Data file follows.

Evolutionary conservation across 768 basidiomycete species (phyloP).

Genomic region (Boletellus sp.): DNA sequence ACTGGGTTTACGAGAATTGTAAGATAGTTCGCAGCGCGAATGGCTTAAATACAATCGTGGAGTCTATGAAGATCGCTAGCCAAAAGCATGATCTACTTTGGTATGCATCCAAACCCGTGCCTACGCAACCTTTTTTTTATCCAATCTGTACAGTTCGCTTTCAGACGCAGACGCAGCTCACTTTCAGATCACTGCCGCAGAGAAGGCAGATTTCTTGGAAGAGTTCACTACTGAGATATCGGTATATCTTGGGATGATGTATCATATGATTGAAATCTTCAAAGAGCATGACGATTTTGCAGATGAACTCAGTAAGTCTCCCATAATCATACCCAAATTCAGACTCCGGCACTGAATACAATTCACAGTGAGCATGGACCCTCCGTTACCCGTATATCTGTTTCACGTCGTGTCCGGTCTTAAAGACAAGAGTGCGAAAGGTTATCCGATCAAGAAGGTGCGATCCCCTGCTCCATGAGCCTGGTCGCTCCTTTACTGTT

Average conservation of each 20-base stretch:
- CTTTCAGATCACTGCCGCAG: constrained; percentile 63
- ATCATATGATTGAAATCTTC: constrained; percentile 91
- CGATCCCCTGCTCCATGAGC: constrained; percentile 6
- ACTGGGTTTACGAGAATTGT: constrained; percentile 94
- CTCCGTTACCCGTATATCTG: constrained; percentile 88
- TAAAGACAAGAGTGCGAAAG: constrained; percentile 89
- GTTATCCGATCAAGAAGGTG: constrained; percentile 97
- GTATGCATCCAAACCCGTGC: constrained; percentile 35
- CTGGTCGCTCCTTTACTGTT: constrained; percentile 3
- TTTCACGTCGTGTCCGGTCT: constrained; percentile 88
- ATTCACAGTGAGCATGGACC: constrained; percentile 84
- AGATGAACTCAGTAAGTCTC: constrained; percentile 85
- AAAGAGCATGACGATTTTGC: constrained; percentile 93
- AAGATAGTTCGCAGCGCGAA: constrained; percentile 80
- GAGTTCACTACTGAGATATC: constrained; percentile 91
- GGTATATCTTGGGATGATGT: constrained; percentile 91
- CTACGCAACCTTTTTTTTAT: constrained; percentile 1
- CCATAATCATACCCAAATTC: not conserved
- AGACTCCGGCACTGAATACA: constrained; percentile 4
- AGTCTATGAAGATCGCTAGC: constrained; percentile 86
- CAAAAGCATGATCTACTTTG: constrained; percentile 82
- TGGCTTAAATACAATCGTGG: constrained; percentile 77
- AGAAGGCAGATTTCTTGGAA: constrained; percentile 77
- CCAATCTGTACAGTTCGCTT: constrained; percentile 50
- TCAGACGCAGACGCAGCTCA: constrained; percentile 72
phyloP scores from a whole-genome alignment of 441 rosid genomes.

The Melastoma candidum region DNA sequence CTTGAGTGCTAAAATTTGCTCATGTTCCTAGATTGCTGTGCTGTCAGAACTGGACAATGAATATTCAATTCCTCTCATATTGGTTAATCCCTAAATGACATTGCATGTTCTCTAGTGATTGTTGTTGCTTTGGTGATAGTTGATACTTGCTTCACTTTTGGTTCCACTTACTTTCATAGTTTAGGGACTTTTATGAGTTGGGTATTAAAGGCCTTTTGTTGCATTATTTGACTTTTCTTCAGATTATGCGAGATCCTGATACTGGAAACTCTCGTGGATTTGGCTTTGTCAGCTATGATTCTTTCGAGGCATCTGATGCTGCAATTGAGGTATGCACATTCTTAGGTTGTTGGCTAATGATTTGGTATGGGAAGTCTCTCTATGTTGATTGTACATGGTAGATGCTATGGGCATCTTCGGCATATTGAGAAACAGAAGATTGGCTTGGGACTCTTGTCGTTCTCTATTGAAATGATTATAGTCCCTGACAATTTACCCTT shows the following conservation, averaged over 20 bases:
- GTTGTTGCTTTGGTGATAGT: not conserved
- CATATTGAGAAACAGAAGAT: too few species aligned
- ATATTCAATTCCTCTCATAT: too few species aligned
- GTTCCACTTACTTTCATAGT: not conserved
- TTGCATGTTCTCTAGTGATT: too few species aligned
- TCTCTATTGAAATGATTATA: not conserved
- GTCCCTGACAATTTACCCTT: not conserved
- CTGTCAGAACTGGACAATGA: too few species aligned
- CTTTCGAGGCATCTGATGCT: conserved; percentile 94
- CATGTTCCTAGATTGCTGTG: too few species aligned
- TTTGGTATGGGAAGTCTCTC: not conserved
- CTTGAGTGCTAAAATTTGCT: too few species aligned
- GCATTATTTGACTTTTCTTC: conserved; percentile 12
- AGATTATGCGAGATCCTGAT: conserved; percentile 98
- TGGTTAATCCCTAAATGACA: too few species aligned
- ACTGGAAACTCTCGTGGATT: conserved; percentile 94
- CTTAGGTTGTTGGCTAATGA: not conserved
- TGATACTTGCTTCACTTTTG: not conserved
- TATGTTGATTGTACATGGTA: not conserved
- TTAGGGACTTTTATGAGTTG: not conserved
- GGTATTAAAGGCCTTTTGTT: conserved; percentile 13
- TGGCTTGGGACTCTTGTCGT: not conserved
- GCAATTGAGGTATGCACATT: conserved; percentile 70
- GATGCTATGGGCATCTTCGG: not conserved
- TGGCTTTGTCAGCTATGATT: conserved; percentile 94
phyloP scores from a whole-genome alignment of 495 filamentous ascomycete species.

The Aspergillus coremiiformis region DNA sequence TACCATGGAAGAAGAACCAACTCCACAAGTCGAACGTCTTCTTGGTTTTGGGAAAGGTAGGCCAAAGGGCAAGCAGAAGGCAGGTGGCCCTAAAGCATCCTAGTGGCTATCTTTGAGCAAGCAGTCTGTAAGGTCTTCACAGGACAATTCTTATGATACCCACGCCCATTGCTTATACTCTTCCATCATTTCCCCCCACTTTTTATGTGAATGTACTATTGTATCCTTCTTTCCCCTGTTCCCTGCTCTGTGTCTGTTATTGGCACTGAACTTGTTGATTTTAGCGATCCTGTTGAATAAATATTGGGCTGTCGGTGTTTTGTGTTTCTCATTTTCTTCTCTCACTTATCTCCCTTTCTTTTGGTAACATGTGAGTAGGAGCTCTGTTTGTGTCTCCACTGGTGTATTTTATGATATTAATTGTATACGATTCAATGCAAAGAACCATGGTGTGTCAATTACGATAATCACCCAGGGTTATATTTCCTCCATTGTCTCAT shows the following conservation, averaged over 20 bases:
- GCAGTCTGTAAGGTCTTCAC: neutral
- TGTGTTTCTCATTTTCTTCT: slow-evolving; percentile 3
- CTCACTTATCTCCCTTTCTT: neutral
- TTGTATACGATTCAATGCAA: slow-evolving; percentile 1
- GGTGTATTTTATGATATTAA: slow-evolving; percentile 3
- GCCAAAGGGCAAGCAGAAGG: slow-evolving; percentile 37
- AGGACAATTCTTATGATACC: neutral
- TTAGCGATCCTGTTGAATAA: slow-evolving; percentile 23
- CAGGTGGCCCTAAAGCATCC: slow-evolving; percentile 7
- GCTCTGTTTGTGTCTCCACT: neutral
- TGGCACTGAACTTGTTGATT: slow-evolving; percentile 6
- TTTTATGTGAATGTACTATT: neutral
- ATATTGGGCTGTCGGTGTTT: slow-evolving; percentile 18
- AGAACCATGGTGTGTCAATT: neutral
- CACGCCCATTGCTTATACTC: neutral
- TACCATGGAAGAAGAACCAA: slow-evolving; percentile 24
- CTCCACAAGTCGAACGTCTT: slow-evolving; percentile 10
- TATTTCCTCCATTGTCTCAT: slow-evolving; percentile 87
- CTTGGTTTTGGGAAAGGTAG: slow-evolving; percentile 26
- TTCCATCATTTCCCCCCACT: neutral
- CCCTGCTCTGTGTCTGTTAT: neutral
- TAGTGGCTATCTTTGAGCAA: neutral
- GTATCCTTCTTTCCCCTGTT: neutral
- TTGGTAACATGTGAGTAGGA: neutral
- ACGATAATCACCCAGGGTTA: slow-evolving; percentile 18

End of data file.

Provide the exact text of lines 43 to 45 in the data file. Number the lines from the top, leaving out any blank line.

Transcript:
- GCATTATTTGACTTTTCTTC: conserved; percentile 12
- AGATTATGCGAGATCCTGAT: conserved; percentile 98
- TGGTTAATCCCTAAATGACA: too few species aligned